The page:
Filed under: Performance Monitoring
If you’re suffering from slow application performance, chances are you’re suffering from some degree of latency. As everyone knows, each computer has its own performance limits. With one too many applications, lag will result from the inability of the computer to process all of its inputs. If the application relies on connectivity with some type of remote device, such as a back-up service, an exchange e-mail server or even just video chatting with a colleague over the internet, the performance disruption or failure is a result of the network, rather than the hardware.
The latency on your network defines the minimum wait time before the person or service on the other end receives the packets you send. For a connection between New York and Los Angeles, the minimum possible latency is typically 40ms. In many cases, network traffic and misconfigurations can dramatically increase this time.
However, when it comes to cloud based applications, such as the CRM application we use here at Apparent Networks, both of these factors come into play and exponentially increase response time as they suffer performance losses. The local client for cloud based applications is usually a thin client, or even a web-browser client that only relays inputs to the actual application running on a machine on the cloud. In this case, latency is the lag time for a signal to reach the server (for the NY to LA example, this would be at the lowest 40ms) the processing time for the server to create a response, and the time for it to be sent back to the client machine.
This increase in response time is also exacerbated when the application is an ‘on demand’, or live application, that requires packets to be sent upstream then received downstream whenever an action is taken. An example of this is a virtualized desktop. Because even the smallest action requires data to be sent, each individual action will be subject to the round trip latency on your network.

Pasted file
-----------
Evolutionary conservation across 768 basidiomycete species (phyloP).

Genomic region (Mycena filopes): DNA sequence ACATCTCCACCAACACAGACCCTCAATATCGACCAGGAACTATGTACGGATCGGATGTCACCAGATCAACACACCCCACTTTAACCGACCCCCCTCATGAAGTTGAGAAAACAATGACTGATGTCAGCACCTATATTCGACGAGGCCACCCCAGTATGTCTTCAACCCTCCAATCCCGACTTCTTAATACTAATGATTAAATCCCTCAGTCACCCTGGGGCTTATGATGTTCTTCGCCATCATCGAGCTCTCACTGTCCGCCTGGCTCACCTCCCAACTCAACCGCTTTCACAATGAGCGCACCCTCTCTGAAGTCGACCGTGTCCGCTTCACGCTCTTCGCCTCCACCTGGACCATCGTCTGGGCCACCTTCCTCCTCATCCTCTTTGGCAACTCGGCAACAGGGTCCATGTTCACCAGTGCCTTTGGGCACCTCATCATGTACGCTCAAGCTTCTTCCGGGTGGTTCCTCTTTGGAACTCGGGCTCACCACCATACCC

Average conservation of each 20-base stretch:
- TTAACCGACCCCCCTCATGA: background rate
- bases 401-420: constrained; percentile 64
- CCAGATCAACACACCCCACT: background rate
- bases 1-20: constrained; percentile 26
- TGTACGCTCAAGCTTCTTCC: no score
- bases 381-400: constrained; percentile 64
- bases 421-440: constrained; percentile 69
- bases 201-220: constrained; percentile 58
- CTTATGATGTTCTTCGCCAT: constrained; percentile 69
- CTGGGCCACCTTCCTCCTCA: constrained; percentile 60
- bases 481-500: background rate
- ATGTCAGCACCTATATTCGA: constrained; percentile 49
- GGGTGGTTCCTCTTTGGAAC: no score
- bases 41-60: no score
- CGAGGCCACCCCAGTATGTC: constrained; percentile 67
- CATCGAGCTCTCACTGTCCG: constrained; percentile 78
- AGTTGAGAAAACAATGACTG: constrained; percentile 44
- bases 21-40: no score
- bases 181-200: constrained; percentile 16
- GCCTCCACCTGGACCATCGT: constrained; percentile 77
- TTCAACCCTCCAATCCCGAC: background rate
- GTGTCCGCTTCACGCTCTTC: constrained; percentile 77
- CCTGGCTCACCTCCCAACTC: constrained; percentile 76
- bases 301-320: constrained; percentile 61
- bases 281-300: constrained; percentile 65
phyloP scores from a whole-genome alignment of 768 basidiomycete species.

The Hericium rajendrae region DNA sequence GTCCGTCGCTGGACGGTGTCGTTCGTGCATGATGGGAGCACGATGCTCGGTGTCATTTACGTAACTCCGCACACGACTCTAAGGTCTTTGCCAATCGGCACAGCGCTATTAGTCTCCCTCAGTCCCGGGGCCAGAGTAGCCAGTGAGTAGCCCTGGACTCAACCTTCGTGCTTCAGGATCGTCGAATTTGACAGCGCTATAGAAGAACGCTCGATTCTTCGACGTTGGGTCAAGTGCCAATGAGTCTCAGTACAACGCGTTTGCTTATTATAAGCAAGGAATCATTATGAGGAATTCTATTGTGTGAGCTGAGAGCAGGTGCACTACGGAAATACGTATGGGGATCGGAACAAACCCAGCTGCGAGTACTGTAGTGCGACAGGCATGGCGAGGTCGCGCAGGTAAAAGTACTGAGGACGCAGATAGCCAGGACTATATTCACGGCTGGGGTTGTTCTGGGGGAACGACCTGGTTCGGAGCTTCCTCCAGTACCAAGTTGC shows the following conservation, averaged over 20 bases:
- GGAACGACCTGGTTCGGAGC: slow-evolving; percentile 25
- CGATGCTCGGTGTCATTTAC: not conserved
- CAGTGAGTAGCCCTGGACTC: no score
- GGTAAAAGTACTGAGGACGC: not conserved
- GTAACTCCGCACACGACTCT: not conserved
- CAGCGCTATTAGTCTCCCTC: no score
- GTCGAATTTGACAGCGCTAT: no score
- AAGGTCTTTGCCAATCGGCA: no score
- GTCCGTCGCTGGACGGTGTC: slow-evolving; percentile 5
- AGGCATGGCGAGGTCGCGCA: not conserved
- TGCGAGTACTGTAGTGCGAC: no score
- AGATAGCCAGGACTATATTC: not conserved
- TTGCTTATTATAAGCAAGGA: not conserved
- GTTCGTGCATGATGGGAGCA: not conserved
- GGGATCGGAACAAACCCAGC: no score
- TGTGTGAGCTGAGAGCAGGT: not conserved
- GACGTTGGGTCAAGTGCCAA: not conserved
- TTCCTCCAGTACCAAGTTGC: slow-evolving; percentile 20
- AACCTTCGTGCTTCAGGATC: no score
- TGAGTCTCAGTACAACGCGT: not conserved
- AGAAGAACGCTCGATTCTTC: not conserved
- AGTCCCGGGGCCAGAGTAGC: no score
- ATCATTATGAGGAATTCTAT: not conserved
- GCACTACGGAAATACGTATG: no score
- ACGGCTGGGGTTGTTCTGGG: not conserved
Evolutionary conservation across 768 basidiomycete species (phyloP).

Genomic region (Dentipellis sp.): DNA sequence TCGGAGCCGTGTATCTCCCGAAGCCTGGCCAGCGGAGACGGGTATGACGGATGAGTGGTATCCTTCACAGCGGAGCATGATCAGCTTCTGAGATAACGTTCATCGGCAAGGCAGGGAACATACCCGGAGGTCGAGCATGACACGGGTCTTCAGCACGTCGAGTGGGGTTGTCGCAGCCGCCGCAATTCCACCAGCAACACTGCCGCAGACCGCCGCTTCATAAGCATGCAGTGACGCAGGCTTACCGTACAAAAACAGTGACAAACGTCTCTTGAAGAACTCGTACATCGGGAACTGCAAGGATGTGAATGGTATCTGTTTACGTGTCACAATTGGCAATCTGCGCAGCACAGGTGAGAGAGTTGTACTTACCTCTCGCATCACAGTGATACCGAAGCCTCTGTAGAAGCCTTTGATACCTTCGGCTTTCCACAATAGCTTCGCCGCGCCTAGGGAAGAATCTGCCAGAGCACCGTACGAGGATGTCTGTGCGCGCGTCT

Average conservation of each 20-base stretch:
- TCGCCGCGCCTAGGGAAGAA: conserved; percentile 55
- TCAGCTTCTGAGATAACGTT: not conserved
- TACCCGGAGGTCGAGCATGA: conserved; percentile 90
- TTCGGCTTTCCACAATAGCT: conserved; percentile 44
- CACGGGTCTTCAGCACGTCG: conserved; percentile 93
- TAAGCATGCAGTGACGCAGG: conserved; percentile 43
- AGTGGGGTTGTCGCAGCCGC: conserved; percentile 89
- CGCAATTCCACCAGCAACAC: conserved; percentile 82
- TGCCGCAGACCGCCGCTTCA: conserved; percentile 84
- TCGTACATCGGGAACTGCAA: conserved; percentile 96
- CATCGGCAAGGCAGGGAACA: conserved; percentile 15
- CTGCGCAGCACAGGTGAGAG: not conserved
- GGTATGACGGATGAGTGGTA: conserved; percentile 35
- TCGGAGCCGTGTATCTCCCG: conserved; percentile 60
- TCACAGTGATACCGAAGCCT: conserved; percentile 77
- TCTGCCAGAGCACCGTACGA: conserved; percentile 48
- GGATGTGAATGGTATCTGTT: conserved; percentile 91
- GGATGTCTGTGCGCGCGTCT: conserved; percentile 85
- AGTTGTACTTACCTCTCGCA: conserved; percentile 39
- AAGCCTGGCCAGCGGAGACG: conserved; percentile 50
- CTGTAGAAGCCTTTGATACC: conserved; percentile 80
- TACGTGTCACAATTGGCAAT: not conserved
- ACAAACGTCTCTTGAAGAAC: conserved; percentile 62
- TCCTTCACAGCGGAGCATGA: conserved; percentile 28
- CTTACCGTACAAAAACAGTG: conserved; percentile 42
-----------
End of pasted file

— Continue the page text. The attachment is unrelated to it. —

Latency is a problem – and one that we can’t afford to risk. So how do we ensure that latency stays at a minimum? For managed devices and services, optimization is up to the service provider. For localized devices and services, there are a plethora of tools that can determine and alert you on service quality drops. However, with an increasingly network dependant world, how do we detect and address increases in response time on our carrier networks and externally managed services?
Without a network monitoring tool that can determine exactly what the problem is and pinpoint where on the network it is happening, troubleshooting is virtually impossible. If the performance issue is occurring because of a lack of bandwidth, searching for lagging devices will not help. If the latency is occurring across the WAN, you have no power to make optimizations without proof. PathView Cloud is one tool that manages network performance, including latency, up the path to remote applications and back to the source to detect real time changes in network performance. Learn more about PathView Cloud’s reporting capabilities here!